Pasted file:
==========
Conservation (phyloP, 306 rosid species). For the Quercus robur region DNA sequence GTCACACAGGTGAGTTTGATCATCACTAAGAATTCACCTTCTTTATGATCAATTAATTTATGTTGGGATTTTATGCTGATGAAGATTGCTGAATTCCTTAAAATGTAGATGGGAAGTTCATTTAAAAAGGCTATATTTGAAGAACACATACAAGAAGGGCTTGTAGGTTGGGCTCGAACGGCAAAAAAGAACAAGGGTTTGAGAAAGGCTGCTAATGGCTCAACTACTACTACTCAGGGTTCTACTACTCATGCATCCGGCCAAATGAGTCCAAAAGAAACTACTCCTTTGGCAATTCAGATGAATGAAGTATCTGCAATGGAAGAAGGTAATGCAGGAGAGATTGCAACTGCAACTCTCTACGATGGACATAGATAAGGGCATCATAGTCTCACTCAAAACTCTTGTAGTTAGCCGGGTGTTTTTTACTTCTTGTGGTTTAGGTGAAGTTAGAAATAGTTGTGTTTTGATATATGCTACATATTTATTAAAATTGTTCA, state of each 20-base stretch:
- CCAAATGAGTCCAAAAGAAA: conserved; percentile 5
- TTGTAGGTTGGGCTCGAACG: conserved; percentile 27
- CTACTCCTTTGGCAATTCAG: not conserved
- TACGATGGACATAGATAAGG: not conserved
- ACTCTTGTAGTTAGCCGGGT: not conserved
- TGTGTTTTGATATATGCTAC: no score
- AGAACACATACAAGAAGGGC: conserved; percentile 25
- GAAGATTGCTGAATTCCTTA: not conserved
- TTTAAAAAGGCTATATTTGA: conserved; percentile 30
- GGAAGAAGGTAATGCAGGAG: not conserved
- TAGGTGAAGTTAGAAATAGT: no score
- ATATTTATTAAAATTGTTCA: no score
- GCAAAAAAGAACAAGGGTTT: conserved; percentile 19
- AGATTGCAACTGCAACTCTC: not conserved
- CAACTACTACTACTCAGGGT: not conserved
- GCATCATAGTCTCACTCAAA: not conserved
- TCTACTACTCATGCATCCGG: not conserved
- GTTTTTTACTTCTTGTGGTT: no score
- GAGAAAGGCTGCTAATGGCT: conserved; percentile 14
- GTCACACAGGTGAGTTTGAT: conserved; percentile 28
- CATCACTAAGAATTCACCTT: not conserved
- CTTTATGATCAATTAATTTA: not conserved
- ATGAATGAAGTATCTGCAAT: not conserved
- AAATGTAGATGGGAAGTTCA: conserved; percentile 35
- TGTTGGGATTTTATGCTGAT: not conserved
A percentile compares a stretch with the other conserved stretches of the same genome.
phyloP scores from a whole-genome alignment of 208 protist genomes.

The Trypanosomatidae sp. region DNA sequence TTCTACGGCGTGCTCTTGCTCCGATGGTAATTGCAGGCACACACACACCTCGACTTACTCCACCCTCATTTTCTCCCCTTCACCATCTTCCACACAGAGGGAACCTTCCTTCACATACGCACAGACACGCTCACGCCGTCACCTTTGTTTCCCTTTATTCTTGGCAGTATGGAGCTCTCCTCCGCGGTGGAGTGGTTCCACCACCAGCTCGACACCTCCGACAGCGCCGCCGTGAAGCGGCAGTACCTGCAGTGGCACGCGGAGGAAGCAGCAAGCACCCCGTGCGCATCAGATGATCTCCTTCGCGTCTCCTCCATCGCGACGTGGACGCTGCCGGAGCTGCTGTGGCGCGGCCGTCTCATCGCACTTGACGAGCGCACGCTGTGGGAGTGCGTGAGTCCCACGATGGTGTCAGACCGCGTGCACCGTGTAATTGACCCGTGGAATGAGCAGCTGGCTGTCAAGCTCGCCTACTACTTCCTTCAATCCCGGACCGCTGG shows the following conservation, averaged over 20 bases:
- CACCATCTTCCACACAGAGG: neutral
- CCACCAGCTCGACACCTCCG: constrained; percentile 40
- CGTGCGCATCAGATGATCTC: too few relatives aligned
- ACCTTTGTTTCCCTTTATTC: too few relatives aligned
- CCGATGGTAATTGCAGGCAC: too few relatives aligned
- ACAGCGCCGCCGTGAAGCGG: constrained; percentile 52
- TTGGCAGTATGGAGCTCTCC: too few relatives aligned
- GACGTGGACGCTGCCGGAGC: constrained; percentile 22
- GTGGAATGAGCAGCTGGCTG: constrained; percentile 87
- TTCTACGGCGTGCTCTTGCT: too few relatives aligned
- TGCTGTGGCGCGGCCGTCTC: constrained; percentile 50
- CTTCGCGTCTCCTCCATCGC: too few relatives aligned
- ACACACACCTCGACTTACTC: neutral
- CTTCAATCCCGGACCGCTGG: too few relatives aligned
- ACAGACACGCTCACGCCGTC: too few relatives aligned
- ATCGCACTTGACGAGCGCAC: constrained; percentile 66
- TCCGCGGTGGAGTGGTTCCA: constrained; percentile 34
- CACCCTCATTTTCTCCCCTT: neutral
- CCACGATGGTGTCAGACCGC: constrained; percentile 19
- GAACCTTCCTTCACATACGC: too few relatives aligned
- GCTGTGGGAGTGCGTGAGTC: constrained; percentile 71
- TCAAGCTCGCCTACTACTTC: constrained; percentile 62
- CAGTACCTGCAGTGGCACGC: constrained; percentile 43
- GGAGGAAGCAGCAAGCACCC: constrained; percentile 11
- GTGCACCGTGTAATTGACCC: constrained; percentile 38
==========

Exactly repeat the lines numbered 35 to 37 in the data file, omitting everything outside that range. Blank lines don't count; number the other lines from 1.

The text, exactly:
- ACAGCGCCGCCGTGAAGCGG: constrained; percentile 52
- TTGGCAGTATGGAGCTCTCC: too few relatives aligned
- GACGTGGACGCTGCCGGAGC: constrained; percentile 22